In real life, it’s important to know when to take a stand. But sometimes it’s just as important to know when to stop taking that stand. Such is the position that we find Hessa in H.M. Long’s new epic fantasy novel Hall Of Smoke (paperback, Kindle, audiobook). In the following email interview about it, Hall discusses what inspired and influenced this tale, and where she sees things going in the already announced sequel.
To start, what is Hall Of Smoke about, and what kind of world is it set in?
Hall Of Smoke is about Hessa, a disgraced warrior priestess of the Goddess Of War. She’s outcast for refusing to kill a traveler at her goddess’s command, and while she’s away her entire village is razed and her loved ones lost. In order to win back her goddess’s favor, and reunite with her family in the High Halls Of The Dead, Hessa must hunt down the traveler and fulfill the task she originally failed: to murder him.
The world of Hall Of Smoke has some strong Viking vibes, and the landscapes were cobbled together from various real-world locations I spent a lot of time in, mainly my foresty Canadian home and the Alps.
Where did you get the idea for Hall Of Smoke?
The original idea for Hall Of Smoke was very vague. I’m a discovery writer, and I didn’t know much more than the book had a warrior priestess and she was disgraced, and she was kneeling in a meadow of poppies. As I wrote, the world unfolded one scene at a time, expanding and growing more complex until Hall Of Smoke was.
It sounds like Hall Of Smoke is an epic fantasy story. Is that how you’d describe it?
Broadly, I think epic fantasy fits Hall Of Smoke quite well. I mean, it’s certainly epic, especially in the climactic final chapters.
But beyond genre, it’s also a journey story, of a lone woman traveling from A to B and trying to understand who she is and what she believes along the way. It’s action and adventure, with untrustworthy gods, roving raiders, and a demi-god bear at large. And it’s heavily mythological, with the gods and deities and religious structure of the world playing a vital role.
As Hall Of Smoke is your first published novel, I’m legally required to ask you about your influences. So, what writers do you see as being your biggest influences?
Authors like Garth Nix, Madeline Miller, Pierce Brown, Adrienne Young, and Samantha Shannon have all influenced my work. Garth Nix is likely the most profound, with the Old Kingdom books being the backdrop to most of my teens. They’re still my go-to comfort reads.
What about such non-literary influences as movies, TV shows, or games? Did any of those things have a big influence on Hall Of Smoke?
More so than books, actually. I tend to read very little while I draft to keep my focus narrow, but I watched a lot of Vikings in the lead up to writing Hall Of Smoke, along with The Last Kingdom. I’d also begun to listen to the Skyrim score, though I hadn’t played the game yet (I later devoted several months of my life to a few playthroughs) and the feel and imagery of Skyrim definitely had an influence on the Smoke world.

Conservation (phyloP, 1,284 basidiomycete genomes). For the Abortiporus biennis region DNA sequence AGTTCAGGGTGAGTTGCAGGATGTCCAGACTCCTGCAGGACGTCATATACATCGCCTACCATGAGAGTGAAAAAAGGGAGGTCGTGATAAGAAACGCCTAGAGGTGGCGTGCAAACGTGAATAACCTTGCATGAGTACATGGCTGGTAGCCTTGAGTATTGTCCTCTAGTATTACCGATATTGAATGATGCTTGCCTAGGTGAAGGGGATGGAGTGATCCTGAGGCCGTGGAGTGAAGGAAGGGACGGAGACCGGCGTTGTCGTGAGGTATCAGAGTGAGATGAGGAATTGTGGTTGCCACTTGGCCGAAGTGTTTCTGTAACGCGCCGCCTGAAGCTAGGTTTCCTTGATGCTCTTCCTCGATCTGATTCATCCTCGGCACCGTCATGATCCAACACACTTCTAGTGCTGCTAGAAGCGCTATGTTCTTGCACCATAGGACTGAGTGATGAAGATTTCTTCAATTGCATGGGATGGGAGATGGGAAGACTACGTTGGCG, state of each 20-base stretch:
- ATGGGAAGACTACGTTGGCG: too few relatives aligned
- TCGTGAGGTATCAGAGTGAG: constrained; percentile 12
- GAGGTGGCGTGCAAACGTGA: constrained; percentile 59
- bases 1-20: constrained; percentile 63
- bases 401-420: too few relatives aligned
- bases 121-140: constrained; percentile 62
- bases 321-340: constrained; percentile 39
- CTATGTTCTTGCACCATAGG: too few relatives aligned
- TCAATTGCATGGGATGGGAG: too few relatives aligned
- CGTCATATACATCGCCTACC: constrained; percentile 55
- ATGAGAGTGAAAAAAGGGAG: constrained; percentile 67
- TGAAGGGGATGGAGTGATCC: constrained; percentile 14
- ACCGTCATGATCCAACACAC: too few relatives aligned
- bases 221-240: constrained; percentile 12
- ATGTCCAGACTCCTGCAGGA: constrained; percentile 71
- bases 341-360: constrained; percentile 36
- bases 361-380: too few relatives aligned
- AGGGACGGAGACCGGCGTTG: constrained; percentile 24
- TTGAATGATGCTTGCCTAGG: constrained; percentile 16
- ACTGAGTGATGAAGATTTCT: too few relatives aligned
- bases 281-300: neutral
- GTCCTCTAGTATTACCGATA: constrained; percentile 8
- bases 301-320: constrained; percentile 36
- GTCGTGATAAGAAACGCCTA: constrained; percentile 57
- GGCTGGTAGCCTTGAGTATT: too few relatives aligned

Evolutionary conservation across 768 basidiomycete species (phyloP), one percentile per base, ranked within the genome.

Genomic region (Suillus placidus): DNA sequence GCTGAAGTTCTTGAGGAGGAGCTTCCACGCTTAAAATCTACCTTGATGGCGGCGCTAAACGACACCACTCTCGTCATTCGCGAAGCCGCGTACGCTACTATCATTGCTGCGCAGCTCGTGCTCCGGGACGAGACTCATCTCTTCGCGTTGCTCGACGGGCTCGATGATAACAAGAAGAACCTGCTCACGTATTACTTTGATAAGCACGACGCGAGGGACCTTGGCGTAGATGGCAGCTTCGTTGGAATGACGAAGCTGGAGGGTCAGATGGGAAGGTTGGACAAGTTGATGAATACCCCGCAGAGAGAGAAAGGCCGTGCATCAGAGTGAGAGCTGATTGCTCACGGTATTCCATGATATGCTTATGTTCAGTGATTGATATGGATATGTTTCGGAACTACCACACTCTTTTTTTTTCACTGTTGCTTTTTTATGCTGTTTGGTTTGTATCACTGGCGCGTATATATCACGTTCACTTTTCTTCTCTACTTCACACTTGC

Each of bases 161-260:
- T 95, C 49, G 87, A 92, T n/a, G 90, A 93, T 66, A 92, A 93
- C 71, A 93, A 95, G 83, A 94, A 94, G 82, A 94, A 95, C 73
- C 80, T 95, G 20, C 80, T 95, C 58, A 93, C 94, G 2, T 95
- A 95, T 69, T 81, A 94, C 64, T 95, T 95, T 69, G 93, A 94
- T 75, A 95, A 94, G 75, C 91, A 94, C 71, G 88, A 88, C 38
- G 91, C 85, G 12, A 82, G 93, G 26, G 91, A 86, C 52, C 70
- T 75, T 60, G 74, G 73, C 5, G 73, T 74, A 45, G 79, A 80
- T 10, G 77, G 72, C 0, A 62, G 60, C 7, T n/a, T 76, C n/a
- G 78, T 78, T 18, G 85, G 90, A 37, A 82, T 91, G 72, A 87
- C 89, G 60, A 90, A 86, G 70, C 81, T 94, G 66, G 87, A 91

Now, you’ve already said you’re working on a sequel to Hall Of Smoke. First, does this series have a name?
The series does not have a name yet.
And is this going to be an ongoing series or will it be a set number of books like a trilogy?
So there is a sequel coming, but the series isn’t a series in the traditional sense. It’s a set of stand-alone books set in the same world, with totally separate stories and situations. Though the events of Hall Of Smoke certainly shape the world in which Book 2 takes place, there’s a decade of time between the two and their plots are quite separate. I’d like for there to be four books eventually, but we’ll see what the future holds. I’d be open to more, or less.
Earlier I asked if Hall Of Smoke was influenced by any movies, TV shows, or games. Has there been any interest in adapting this story into a movie, show, or game?
I can’t disclose much on this front, but I can say that I think Hall Of Smoke would do magnificently as all three. Cinematic action sequences, epic battles between gods and humans, an atmospheric world of forests and mountains and a muscled warrior priestess with a bone-shattering scream? Hall Of Smoke is ready to go.
Finally, if someone enjoys Hall Of Smoke, what epic fantasy novel of someone else’s would you suggest they read while waiting for your second book?
Greta Kelly’s The Frozen Crown. A princess-general from the icy north sets out to save her kingdom. And though it’s not quite epic fantasy, I would highly recommend Genevieve Gornichec’s The Witch’s Heart. That one’s got some serious Circe vibes, Norse Mythology, and a witch facing down Ragnarok.